It sounds strange but it is true: The police can arrest you before saying that you are under arrest – and they sometimes do so unintentionally. Read on to learn how this can be, and what the difference is between being arrested and being detained. Then contact Law Office of Michael L. Fell at (949) 585-9055 for your free legal consultation.
Detention Versus Arrest
Legally speaking, holding a person “briefly and cursorily” to question them is considered detention. For example, if the police see someone who is acting strangely, the police can ask them a few questions. While the suspect is not free to leave, they are not under arrest – unless the police officer develops probable cause to do so.
Arrest refers to the police taking a person into custody in a way that more significantly restricts their movement. For most people this involves handcuffs and Miranda warnings, but not always.
What Does it Mean to Be Brief and Cursory?
The above paragraph may seem simple on the surface but the real complication comes from there being no clear definition of “brief and cursory.” The law says that a detention stop cannot be “longer than necessary” and that police must use the “least intrusive means that are reasonably available.” If the police hold someone too long or too intrusively, then the person may legally be under arrested even if the police have not intended to do so or said so.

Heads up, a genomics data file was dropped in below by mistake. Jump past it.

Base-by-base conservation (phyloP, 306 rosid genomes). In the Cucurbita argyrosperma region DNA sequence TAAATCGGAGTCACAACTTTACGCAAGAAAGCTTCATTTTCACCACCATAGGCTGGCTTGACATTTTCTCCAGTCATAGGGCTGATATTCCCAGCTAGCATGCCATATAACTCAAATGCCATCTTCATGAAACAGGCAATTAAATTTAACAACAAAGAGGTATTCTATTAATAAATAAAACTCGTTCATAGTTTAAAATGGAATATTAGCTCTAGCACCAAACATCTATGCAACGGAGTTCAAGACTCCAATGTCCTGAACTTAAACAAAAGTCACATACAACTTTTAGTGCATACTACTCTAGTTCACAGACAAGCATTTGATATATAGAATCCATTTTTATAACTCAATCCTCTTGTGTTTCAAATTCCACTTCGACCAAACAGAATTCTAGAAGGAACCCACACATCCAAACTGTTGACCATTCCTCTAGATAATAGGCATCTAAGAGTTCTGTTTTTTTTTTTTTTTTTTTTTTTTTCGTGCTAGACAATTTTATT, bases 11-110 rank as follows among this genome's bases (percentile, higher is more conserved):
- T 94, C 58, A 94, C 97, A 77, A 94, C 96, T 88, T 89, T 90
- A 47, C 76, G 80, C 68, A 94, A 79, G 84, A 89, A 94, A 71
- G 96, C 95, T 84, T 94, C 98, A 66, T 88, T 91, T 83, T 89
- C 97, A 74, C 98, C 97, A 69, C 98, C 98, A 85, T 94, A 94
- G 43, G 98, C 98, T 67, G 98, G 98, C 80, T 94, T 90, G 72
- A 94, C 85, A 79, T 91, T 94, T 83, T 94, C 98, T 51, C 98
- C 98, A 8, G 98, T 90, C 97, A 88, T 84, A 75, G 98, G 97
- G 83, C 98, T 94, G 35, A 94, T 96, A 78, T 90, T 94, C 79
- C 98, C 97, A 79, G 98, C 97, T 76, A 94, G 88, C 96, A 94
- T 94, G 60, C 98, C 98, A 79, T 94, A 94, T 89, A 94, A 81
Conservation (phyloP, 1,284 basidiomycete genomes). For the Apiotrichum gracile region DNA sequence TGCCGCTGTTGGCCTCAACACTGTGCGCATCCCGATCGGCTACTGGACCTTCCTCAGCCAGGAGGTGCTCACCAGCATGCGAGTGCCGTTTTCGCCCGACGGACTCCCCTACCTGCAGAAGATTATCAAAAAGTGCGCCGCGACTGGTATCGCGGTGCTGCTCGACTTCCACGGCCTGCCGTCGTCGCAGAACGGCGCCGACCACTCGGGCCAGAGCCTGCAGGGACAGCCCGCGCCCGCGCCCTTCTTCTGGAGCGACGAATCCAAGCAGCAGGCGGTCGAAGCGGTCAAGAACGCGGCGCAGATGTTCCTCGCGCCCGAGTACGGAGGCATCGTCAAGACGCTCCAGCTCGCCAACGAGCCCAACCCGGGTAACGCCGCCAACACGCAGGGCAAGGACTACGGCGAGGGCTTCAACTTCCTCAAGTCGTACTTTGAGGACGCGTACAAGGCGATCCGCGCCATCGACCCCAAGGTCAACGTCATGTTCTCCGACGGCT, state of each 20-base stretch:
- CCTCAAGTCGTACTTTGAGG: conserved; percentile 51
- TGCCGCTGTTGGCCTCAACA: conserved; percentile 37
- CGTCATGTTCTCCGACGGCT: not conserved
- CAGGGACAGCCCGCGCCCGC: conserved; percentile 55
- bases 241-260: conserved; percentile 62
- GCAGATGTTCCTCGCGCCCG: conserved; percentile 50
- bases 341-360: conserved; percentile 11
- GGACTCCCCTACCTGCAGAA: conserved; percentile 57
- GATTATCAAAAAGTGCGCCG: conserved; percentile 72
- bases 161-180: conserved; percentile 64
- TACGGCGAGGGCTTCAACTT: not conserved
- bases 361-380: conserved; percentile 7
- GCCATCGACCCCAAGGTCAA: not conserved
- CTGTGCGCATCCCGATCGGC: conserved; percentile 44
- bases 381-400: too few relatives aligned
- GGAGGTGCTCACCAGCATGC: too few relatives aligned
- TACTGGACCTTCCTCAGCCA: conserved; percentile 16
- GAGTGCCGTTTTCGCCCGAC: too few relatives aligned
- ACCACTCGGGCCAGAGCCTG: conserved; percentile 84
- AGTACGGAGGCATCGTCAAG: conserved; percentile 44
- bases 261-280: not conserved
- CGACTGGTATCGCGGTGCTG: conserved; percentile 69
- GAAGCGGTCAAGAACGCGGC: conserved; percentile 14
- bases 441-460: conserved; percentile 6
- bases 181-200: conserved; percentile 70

The law finds that if a “reasonable person” would believe that the suspect felt they were under arrest, even if the suspect was not formally under an arrest, an arrest has occurred. In some cases, the judge will ask a few questions and decide if a reasonable, innocent person would have felt they were free to leave. If not, then an arrest has taken place.
The Courts Consider Many Factors to Determine Whether or Not an Arrest Has Taken Place
There are many factors the police will consider to determine if a detention has turned into an arrest. They will look at the amount of force used by the police, the manner in which the suspect was handled (for example, if they were put into handcuffs), the need for force, whether there was reason to suspect the victim had a firearm or weapon on their person, how many officers got involved, and how long the stop was.
The Difference Can Be Important
Many may wonder: Does it really make a difference if I was detained or arrested? Yes, it does. The main issue is that if you were arrested, then you have a legal right to get a Miranda warning. If you are under arrested and not given a Miranda warning, then anything you say is not admissible. This can be a deciding factor in a criminal defense trial. If you are not sure if you were arrested or detained, or if you need to talk to a criminal defense attorney for any other reason, contact Law Office of Michael L. Fell at (949) 585-9055 for a free legal consultation.